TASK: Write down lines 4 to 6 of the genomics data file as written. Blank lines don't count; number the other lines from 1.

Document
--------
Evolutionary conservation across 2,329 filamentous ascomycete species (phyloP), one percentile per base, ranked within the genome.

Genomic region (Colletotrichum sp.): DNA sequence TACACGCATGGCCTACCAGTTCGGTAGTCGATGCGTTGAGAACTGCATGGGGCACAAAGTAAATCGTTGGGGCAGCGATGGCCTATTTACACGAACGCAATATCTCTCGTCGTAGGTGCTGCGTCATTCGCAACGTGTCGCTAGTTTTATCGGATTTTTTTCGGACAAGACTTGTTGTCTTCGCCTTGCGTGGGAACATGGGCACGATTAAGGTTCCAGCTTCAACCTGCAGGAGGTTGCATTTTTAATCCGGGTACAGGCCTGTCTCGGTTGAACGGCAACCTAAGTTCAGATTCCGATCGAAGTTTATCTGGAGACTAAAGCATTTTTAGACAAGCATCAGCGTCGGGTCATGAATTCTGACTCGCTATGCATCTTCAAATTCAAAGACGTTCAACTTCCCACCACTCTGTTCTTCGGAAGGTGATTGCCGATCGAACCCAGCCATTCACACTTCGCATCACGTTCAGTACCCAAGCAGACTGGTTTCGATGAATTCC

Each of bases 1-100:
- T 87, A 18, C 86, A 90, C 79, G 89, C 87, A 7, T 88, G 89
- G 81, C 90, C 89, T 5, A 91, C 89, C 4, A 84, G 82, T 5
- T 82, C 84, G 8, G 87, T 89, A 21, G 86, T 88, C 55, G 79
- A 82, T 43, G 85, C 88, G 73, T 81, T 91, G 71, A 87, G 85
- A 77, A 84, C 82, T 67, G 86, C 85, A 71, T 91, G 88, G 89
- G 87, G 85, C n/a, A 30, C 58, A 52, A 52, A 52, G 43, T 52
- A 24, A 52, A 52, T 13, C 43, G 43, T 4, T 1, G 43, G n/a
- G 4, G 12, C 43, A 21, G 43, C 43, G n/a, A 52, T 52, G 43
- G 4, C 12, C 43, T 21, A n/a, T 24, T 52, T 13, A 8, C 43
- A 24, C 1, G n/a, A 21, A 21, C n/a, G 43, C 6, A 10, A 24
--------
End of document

- T 87, A 18, C 86, A 90, C 79, G 89, C 87, A 7, T 88, G 89
- G 81, C 90, C 89, T 5, A 91, C 89, C 4, A 84, G 82, T 5
- T 82, C 84, G 8, G 87, T 89, A 21, G 86, T 88, C 55, G 79